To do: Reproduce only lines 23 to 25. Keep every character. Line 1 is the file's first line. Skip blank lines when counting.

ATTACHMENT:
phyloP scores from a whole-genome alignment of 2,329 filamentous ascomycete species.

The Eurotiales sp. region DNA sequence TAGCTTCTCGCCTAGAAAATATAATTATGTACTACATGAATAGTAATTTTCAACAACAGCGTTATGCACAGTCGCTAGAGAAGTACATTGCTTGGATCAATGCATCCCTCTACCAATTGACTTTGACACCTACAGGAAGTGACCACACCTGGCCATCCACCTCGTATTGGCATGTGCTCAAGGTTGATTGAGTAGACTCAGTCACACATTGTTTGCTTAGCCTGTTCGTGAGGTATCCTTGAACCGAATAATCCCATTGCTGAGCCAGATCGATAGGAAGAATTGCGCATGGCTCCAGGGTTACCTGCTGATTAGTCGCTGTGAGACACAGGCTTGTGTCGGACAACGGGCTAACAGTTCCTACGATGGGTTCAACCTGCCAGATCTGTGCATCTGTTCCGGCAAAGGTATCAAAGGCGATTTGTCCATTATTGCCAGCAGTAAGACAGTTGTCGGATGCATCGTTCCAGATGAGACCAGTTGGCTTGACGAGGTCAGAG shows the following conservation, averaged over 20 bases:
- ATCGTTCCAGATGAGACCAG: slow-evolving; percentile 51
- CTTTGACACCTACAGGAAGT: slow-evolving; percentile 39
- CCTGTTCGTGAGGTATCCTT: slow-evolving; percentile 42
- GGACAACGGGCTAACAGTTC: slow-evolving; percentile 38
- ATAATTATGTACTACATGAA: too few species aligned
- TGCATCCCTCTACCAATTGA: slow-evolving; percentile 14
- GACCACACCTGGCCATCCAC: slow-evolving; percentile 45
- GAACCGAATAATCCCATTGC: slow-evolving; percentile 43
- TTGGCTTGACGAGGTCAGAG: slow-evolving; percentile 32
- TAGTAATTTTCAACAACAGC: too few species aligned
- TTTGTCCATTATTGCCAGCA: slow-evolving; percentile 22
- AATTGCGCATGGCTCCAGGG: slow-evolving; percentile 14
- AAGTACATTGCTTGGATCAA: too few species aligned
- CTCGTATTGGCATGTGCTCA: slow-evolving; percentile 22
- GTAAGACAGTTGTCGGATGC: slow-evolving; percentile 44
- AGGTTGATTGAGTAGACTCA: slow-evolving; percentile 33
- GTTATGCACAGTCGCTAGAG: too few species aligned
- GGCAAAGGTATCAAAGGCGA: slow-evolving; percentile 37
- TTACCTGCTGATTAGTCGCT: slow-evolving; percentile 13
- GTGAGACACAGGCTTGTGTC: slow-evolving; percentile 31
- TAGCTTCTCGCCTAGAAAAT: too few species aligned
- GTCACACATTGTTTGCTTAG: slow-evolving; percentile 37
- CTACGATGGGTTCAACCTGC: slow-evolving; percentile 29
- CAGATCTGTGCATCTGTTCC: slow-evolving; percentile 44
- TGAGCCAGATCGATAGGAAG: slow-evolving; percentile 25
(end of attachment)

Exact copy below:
- TAGCTTCTCGCCTAGAAAAT: too few species aligned
- GTCACACATTGTTTGCTTAG: slow-evolving; percentile 37
- CTACGATGGGTTCAACCTGC: slow-evolving; percentile 29